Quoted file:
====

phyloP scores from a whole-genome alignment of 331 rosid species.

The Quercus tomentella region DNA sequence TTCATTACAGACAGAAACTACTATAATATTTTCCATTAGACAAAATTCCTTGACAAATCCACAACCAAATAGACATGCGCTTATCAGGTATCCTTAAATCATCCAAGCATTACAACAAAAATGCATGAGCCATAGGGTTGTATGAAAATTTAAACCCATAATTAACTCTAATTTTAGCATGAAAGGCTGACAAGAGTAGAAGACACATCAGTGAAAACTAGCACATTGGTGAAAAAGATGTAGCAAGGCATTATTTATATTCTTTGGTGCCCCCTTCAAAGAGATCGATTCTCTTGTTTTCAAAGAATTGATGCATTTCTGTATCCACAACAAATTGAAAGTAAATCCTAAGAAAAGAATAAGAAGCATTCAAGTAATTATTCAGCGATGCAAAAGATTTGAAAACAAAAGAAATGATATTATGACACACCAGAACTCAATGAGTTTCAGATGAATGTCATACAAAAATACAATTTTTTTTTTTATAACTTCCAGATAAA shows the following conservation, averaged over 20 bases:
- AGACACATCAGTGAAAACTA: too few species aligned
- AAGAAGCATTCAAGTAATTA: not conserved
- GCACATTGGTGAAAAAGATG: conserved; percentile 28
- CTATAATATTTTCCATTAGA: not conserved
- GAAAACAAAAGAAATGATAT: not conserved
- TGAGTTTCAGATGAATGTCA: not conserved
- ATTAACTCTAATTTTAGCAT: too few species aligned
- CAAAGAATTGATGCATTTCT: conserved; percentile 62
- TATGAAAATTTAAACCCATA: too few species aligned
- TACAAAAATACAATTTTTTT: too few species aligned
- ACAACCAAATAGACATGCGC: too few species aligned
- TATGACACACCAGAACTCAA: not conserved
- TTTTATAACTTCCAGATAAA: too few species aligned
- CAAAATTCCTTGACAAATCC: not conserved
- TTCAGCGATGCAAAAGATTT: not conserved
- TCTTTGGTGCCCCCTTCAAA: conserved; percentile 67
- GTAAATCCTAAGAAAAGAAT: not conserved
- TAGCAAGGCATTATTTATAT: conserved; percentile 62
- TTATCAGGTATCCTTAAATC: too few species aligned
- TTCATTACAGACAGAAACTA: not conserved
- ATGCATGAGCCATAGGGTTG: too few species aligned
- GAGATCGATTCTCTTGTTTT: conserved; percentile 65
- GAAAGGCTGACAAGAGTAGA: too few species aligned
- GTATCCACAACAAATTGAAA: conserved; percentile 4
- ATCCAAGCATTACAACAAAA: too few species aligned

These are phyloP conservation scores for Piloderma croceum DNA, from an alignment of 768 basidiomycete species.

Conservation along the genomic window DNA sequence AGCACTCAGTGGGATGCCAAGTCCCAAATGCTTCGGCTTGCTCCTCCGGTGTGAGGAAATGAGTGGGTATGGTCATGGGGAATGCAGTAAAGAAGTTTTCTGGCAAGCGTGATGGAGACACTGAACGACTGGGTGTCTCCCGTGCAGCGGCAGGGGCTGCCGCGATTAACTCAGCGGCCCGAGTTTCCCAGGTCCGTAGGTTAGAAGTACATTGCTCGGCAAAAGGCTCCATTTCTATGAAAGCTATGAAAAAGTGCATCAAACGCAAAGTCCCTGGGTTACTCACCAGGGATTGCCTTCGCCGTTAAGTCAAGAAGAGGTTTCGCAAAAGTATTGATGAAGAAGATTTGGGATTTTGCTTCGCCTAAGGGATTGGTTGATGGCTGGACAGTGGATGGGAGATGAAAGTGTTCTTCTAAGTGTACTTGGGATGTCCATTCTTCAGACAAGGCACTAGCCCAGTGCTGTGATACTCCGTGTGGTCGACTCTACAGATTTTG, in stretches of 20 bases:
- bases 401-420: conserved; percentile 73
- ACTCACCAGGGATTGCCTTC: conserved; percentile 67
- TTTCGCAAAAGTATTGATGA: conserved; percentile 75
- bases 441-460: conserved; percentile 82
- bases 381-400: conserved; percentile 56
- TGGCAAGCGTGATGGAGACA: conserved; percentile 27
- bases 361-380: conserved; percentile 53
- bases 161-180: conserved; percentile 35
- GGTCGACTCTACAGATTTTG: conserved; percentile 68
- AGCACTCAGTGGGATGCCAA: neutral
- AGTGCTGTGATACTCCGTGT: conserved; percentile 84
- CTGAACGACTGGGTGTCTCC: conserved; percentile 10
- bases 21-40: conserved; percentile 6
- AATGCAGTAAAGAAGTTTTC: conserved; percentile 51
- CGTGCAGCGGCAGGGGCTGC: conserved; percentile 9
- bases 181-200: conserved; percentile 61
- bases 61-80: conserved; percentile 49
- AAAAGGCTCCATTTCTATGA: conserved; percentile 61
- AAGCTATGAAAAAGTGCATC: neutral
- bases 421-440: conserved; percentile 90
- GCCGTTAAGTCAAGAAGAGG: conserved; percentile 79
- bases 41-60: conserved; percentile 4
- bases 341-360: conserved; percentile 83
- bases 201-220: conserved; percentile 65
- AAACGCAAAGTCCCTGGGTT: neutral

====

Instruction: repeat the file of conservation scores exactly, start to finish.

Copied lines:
phyloP scores from a whole-genome alignment of 331 rosid species.

The Quercus tomentella region DNA sequence TTCATTACAGACAGAAACTACTATAATATTTTCCATTAGACAAAATTCCTTGACAAATCCACAACCAAATAGACATGCGCTTATCAGGTATCCTTAAATCATCCAAGCATTACAACAAAAATGCATGAGCCATAGGGTTGTATGAAAATTTAAACCCATAATTAACTCTAATTTTAGCATGAAAGGCTGACAAGAGTAGAAGACACATCAGTGAAAACTAGCACATTGGTGAAAAAGATGTAGCAAGGCATTATTTATATTCTTTGGTGCCCCCTTCAAAGAGATCGATTCTCTTGTTTTCAAAGAATTGATGCATTTCTGTATCCACAACAAATTGAAAGTAAATCCTAAGAAAAGAATAAGAAGCATTCAAGTAATTATTCAGCGATGCAAAAGATTTGAAAACAAAAGAAATGATATTATGACACACCAGAACTCAATGAGTTTCAGATGAATGTCATACAAAAATACAATTTTTTTTTTTATAACTTCCAGATAAA shows the following conservation, averaged over 20 bases:
- AGACACATCAGTGAAAACTA: too few species aligned
- AAGAAGCATTCAAGTAATTA: not conserved
- GCACATTGGTGAAAAAGATG: conserved; percentile 28
- CTATAATATTTTCCATTAGA: not conserved
- GAAAACAAAAGAAATGATAT: not conserved
- TGAGTTTCAGATGAATGTCA: not conserved
- ATTAACTCTAATTTTAGCAT: too few species aligned
- CAAAGAATTGATGCATTTCT: conserved; percentile 62
- TATGAAAATTTAAACCCATA: too few species aligned
- TACAAAAATACAATTTTTTT: too few species aligned
- ACAACCAAATAGACATGCGC: too few species aligned
- TATGACACACCAGAACTCAA: not conserved
- TTTTATAACTTCCAGATAAA: too few species aligned
- CAAAATTCCTTGACAAATCC: not conserved
- TTCAGCGATGCAAAAGATTT: not conserved
- TCTTTGGTGCCCCCTTCAAA: conserved; percentile 67
- GTAAATCCTAAGAAAAGAAT: not conserved
- TAGCAAGGCATTATTTATAT: conserved; percentile 62
- TTATCAGGTATCCTTAAATC: too few species aligned
- TTCATTACAGACAGAAACTA: not conserved
- ATGCATGAGCCATAGGGTTG: too few species aligned
- GAGATCGATTCTCTTGTTTT: conserved; percentile 65
- GAAAGGCTGACAAGAGTAGA: too few species aligned
- GTATCCACAACAAATTGAAA: conserved; percentile 4
- ATCCAAGCATTACAACAAAA: too few species aligned

These are phyloP conservation scores for Piloderma croceum DNA, from an alignment of 768 basidiomycete species.

Conservation along the genomic window DNA sequence AGCACTCAGTGGGATGCCAAGTCCCAAATGCTTCGGCTTGCTCCTCCGGTGTGAGGAAATGAGTGGGTATGGTCATGGGGAATGCAGTAAAGAAGTTTTCTGGCAAGCGTGATGGAGACACTGAACGACTGGGTGTCTCCCGTGCAGCGGCAGGGGCTGCCGCGATTAACTCAGCGGCCCGAGTTTCCCAGGTCCGTAGGTTAGAAGTACATTGCTCGGCAAAAGGCTCCATTTCTATGAAAGCTATGAAAAAGTGCATCAAACGCAAAGTCCCTGGGTTACTCACCAGGGATTGCCTTCGCCGTTAAGTCAAGAAGAGGTTTCGCAAAAGTATTGATGAAGAAGATTTGGGATTTTGCTTCGCCTAAGGGATTGGTTGATGGCTGGACAGTGGATGGGAGATGAAAGTGTTCTTCTAAGTGTACTTGGGATGTCCATTCTTCAGACAAGGCACTAGCCCAGTGCTGTGATACTCCGTGTGGTCGACTCTACAGATTTTG, in stretches of 20 bases:
- bases 401-420: conserved; percentile 73
- ACTCACCAGGGATTGCCTTC: conserved; percentile 67
- TTTCGCAAAAGTATTGATGA: conserved; percentile 75
- bases 441-460: conserved; percentile 82
- bases 381-400: conserved; percentile 56
- TGGCAAGCGTGATGGAGACA: conserved; percentile 27
- bases 361-380: conserved; percentile 53
- bases 161-180: conserved; percentile 35
- GGTCGACTCTACAGATTTTG: conserved; percentile 68
- AGCACTCAGTGGGATGCCAA: neutral
- AGTGCTGTGATACTCCGTGT: conserved; percentile 84
- CTGAACGACTGGGTGTCTCC: conserved; percentile 10
- bases 21-40: conserved; percentile 6
- AATGCAGTAAAGAAGTTTTC: conserved; percentile 51
- CGTGCAGCGGCAGGGGCTGC: conserved; percentile 9
- bases 181-200: conserved; percentile 61
- bases 61-80: conserved; percentile 49
- AAAAGGCTCCATTTCTATGA: conserved; percentile 61
- AAGCTATGAAAAAGTGCATC: neutral
- bases 421-440: conserved; percentile 90
- GCCGTTAAGTCAAGAAGAGG: conserved; percentile 79
- bases 41-60: conserved; percentile 4
- bases 341-360: conserved; percentile 83
- bases 201-220: conserved; percentile 65
- AAACGCAAAGTCCCTGGGTT: neutral